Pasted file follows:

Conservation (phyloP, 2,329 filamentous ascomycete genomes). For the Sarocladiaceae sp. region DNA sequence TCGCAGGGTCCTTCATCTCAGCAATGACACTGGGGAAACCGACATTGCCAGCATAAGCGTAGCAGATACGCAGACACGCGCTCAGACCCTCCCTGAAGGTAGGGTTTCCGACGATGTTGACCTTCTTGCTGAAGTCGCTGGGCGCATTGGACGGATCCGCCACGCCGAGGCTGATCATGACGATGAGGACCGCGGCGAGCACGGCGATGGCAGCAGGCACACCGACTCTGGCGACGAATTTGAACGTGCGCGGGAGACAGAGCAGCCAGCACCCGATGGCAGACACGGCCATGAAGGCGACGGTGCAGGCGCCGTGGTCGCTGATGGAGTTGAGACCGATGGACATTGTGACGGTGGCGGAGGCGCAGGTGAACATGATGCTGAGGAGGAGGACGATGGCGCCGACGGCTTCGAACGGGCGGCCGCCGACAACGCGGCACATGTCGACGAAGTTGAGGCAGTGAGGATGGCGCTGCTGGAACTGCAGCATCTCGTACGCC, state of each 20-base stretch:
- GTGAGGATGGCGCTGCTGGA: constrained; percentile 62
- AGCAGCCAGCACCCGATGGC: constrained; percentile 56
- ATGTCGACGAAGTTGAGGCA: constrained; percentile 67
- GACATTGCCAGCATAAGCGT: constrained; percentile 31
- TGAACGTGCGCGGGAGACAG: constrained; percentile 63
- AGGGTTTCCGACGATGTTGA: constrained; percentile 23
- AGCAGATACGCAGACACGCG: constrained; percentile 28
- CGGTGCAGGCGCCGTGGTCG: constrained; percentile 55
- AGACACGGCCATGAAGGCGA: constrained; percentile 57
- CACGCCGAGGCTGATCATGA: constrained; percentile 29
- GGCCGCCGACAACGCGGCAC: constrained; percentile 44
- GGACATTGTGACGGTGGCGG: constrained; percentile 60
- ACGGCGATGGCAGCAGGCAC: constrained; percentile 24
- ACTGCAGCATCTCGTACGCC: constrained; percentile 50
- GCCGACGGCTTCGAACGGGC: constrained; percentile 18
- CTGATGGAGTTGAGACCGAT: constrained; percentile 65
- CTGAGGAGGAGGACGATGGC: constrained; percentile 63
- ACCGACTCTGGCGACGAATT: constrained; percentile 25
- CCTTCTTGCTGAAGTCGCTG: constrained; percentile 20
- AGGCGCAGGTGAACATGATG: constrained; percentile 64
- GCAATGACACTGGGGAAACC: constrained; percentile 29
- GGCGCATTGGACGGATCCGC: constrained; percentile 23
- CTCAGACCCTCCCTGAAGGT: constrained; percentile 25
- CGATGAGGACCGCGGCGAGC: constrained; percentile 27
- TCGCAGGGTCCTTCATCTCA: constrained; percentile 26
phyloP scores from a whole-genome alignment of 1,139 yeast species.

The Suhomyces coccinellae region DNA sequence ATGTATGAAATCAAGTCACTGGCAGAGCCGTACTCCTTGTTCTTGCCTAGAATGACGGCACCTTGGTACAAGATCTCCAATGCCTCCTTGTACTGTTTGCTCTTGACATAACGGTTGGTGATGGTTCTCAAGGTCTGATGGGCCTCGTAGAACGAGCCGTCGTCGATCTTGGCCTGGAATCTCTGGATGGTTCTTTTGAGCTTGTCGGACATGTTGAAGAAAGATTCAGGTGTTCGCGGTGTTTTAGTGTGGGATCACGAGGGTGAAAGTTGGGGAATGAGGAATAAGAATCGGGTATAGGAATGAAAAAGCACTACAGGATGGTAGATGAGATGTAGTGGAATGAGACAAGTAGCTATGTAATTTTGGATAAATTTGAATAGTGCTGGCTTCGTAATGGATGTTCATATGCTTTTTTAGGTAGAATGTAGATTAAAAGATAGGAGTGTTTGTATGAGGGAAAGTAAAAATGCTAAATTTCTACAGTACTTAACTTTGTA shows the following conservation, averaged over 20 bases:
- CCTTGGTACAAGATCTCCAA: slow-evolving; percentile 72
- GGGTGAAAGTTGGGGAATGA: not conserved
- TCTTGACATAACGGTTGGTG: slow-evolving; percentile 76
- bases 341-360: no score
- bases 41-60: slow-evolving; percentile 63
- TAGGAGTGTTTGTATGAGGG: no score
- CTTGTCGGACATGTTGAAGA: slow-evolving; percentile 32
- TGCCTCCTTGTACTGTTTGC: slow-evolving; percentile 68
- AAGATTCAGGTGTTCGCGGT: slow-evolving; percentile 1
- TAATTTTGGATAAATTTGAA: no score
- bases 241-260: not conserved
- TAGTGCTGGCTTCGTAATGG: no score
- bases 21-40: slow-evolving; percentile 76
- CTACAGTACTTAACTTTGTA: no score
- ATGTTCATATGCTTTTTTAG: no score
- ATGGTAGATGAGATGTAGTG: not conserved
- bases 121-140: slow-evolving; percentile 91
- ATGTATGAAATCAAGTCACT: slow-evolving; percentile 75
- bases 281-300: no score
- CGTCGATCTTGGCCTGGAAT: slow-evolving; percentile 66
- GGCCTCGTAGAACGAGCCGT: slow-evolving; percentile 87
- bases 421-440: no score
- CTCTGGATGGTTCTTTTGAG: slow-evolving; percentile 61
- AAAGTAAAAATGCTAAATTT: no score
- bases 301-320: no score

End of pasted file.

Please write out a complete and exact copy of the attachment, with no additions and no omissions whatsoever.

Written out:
Conservation (phyloP, 2,329 filamentous ascomycete genomes). For the Sarocladiaceae sp. region DNA sequence TCGCAGGGTCCTTCATCTCAGCAATGACACTGGGGAAACCGACATTGCCAGCATAAGCGTAGCAGATACGCAGACACGCGCTCAGACCCTCCCTGAAGGTAGGGTTTCCGACGATGTTGACCTTCTTGCTGAAGTCGCTGGGCGCATTGGACGGATCCGCCACGCCGAGGCTGATCATGACGATGAGGACCGCGGCGAGCACGGCGATGGCAGCAGGCACACCGACTCTGGCGACGAATTTGAACGTGCGCGGGAGACAGAGCAGCCAGCACCCGATGGCAGACACGGCCATGAAGGCGACGGTGCAGGCGCCGTGGTCGCTGATGGAGTTGAGACCGATGGACATTGTGACGGTGGCGGAGGCGCAGGTGAACATGATGCTGAGGAGGAGGACGATGGCGCCGACGGCTTCGAACGGGCGGCCGCCGACAACGCGGCACATGTCGACGAAGTTGAGGCAGTGAGGATGGCGCTGCTGGAACTGCAGCATCTCGTACGCC, state of each 20-base stretch:
- GTGAGGATGGCGCTGCTGGA: constrained; percentile 62
- AGCAGCCAGCACCCGATGGC: constrained; percentile 56
- ATGTCGACGAAGTTGAGGCA: constrained; percentile 67
- GACATTGCCAGCATAAGCGT: constrained; percentile 31
- TGAACGTGCGCGGGAGACAG: constrained; percentile 63
- AGGGTTTCCGACGATGTTGA: constrained; percentile 23
- AGCAGATACGCAGACACGCG: constrained; percentile 28
- CGGTGCAGGCGCCGTGGTCG: constrained; percentile 55
- AGACACGGCCATGAAGGCGA: constrained; percentile 57
- CACGCCGAGGCTGATCATGA: constrained; percentile 29
- GGCCGCCGACAACGCGGCAC: constrained; percentile 44
- GGACATTGTGACGGTGGCGG: constrained; percentile 60
- ACGGCGATGGCAGCAGGCAC: constrained; percentile 24
- ACTGCAGCATCTCGTACGCC: constrained; percentile 50
- GCCGACGGCTTCGAACGGGC: constrained; percentile 18
- CTGATGGAGTTGAGACCGAT: constrained; percentile 65
- CTGAGGAGGAGGACGATGGC: constrained; percentile 63
- ACCGACTCTGGCGACGAATT: constrained; percentile 25
- CCTTCTTGCTGAAGTCGCTG: constrained; percentile 20
- AGGCGCAGGTGAACATGATG: constrained; percentile 64
- GCAATGACACTGGGGAAACC: constrained; percentile 29
- GGCGCATTGGACGGATCCGC: constrained; percentile 23
- CTCAGACCCTCCCTGAAGGT: constrained; percentile 25
- CGATGAGGACCGCGGCGAGC: constrained; percentile 27
- TCGCAGGGTCCTTCATCTCA: constrained; percentile 26
phyloP scores from a whole-genome alignment of 1,139 yeast species.

The Suhomyces coccinellae region DNA sequence ATGTATGAAATCAAGTCACTGGCAGAGCCGTACTCCTTGTTCTTGCCTAGAATGACGGCACCTTGGTACAAGATCTCCAATGCCTCCTTGTACTGTTTGCTCTTGACATAACGGTTGGTGATGGTTCTCAAGGTCTGATGGGCCTCGTAGAACGAGCCGTCGTCGATCTTGGCCTGGAATCTCTGGATGGTTCTTTTGAGCTTGTCGGACATGTTGAAGAAAGATTCAGGTGTTCGCGGTGTTTTAGTGTGGGATCACGAGGGTGAAAGTTGGGGAATGAGGAATAAGAATCGGGTATAGGAATGAAAAAGCACTACAGGATGGTAGATGAGATGTAGTGGAATGAGACAAGTAGCTATGTAATTTTGGATAAATTTGAATAGTGCTGGCTTCGTAATGGATGTTCATATGCTTTTTTAGGTAGAATGTAGATTAAAAGATAGGAGTGTTTGTATGAGGGAAAGTAAAAATGCTAAATTTCTACAGTACTTAACTTTGTA shows the following conservation, averaged over 20 bases:
- CCTTGGTACAAGATCTCCAA: slow-evolving; percentile 72
- GGGTGAAAGTTGGGGAATGA: not conserved
- TCTTGACATAACGGTTGGTG: slow-evolving; percentile 76
- bases 341-360: no score
- bases 41-60: slow-evolving; percentile 63
- TAGGAGTGTTTGTATGAGGG: no score
- CTTGTCGGACATGTTGAAGA: slow-evolving; percentile 32
- TGCCTCCTTGTACTGTTTGC: slow-evolving; percentile 68
- AAGATTCAGGTGTTCGCGGT: slow-evolving; percentile 1
- TAATTTTGGATAAATTTGAA: no score
- bases 241-260: not conserved
- TAGTGCTGGCTTCGTAATGG: no score
- bases 21-40: slow-evolving; percentile 76
- CTACAGTACTTAACTTTGTA: no score
- ATGTTCATATGCTTTTTTAG: no score
- ATGGTAGATGAGATGTAGTG: not conserved
- bases 121-140: slow-evolving; percentile 91
- ATGTATGAAATCAAGTCACT: slow-evolving; percentile 75
- bases 281-300: no score
- CGTCGATCTTGGCCTGGAAT: slow-evolving; percentile 66
- GGCCTCGTAGAACGAGCCGT: slow-evolving; percentile 87
- bases 421-440: no score
- CTCTGGATGGTTCTTTTGAG: slow-evolving; percentile 61
- AAAGTAAAAATGCTAAATTT: no score
- bases 301-320: no score